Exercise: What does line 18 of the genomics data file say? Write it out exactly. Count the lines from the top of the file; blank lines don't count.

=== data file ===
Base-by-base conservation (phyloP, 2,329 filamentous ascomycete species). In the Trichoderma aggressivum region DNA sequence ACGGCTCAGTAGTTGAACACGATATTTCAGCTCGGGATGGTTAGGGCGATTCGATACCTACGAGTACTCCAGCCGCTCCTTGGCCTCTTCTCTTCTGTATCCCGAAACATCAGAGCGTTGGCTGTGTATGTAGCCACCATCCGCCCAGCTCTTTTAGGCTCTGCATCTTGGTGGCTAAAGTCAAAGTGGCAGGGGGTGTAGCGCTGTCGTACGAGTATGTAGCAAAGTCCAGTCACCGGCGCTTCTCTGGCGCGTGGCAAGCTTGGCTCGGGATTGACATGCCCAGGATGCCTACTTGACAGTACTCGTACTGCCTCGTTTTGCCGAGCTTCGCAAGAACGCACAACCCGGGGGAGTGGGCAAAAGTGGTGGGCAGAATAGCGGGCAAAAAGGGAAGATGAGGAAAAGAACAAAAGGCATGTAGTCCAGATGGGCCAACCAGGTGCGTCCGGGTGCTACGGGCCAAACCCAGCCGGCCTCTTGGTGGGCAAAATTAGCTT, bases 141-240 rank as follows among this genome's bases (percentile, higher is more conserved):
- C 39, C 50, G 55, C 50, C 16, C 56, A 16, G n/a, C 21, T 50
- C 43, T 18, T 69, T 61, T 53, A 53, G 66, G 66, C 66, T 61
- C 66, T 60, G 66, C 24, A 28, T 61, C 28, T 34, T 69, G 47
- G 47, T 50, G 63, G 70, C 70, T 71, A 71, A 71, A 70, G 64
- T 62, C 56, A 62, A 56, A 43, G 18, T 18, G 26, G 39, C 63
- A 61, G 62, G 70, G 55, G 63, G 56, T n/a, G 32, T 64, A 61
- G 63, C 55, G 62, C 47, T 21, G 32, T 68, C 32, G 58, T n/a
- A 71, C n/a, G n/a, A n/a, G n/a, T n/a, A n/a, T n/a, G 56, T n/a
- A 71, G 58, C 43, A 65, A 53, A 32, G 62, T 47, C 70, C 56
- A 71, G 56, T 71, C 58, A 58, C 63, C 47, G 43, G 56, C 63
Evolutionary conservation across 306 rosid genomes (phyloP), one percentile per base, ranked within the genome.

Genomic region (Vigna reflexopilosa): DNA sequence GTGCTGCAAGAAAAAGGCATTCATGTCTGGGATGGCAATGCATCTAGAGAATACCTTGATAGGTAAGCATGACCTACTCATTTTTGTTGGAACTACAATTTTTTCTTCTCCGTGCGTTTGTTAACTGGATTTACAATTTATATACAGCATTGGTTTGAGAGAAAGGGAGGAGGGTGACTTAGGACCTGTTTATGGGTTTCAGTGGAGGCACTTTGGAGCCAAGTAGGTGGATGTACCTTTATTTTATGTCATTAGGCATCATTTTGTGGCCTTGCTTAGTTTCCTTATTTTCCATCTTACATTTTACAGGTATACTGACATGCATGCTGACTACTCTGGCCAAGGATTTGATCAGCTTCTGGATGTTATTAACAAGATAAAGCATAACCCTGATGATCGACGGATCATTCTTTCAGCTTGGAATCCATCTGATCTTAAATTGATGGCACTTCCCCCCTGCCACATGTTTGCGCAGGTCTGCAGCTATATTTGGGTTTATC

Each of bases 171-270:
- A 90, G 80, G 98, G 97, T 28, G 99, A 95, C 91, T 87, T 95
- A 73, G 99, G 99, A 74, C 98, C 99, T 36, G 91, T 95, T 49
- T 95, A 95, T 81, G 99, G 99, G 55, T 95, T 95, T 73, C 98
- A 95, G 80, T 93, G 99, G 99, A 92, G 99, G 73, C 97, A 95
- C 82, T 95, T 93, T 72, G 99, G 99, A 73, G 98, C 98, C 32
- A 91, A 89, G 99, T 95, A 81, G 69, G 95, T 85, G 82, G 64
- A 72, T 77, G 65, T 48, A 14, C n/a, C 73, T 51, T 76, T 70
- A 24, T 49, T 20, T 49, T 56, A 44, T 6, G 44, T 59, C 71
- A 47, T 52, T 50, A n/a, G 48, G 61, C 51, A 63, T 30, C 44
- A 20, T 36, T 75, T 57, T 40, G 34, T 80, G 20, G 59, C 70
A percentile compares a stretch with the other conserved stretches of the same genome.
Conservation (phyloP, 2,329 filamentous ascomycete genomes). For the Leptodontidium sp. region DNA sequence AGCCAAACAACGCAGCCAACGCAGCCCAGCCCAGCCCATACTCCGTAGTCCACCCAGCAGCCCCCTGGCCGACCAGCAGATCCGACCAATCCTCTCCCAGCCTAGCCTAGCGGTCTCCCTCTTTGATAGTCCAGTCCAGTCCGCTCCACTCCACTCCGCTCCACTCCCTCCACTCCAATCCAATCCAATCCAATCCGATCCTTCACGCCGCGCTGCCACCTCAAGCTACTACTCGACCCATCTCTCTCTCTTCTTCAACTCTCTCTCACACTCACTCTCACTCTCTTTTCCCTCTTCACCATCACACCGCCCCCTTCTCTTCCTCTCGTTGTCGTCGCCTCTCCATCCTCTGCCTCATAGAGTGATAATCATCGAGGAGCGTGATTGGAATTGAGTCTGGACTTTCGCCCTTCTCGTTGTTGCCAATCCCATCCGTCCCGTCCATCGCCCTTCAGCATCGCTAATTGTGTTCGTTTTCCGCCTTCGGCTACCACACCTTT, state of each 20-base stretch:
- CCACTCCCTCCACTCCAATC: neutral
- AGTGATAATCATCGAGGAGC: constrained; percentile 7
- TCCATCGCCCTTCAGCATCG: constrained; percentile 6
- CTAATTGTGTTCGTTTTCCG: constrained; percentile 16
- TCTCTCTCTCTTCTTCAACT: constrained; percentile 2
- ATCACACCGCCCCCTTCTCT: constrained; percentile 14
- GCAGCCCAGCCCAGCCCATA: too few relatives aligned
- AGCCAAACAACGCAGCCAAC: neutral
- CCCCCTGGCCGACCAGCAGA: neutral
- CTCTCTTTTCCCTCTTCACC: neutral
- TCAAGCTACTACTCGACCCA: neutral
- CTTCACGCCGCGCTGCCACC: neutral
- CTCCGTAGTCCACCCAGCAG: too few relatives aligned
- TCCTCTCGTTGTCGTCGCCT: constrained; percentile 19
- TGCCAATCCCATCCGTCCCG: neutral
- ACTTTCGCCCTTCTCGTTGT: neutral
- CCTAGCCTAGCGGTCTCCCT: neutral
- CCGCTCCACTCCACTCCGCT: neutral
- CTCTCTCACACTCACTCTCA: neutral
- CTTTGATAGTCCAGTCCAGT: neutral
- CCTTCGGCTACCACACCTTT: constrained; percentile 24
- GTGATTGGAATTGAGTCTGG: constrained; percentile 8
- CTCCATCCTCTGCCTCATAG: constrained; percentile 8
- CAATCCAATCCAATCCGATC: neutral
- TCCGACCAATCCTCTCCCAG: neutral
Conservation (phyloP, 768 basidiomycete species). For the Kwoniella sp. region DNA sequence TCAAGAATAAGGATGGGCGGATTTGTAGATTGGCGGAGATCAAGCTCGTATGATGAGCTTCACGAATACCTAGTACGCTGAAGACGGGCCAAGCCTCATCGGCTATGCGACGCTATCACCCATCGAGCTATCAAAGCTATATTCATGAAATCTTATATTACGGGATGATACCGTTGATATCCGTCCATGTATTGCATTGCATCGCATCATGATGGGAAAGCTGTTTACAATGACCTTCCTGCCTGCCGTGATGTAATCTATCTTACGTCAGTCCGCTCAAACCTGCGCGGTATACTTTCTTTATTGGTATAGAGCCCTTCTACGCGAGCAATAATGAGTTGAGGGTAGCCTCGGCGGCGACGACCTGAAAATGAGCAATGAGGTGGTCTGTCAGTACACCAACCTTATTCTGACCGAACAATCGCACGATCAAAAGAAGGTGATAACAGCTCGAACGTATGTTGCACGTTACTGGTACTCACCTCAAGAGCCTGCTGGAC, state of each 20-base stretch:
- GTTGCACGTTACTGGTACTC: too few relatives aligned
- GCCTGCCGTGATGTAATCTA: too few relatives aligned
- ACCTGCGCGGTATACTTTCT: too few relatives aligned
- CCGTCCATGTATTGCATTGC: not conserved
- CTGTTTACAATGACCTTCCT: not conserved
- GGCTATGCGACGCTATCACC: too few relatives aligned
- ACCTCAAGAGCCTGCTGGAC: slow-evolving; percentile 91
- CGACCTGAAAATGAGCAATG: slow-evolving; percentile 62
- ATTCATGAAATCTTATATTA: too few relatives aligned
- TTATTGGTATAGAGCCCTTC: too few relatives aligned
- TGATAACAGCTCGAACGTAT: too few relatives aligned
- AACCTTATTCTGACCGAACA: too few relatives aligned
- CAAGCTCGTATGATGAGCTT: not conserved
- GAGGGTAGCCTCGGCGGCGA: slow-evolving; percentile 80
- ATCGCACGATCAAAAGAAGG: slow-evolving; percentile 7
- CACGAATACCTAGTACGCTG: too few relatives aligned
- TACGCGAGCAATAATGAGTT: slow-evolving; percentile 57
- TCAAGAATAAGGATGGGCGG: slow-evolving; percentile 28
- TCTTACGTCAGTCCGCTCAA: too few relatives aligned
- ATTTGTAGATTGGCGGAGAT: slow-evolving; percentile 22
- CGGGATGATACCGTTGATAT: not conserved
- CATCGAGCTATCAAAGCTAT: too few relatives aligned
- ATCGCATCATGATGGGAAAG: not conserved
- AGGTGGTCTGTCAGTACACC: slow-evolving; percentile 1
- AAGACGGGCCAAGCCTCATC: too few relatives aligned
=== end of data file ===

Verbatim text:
- A 95, G 80, T 93, G 99, G 99, A 92, G 99, G 73, C 97, A 95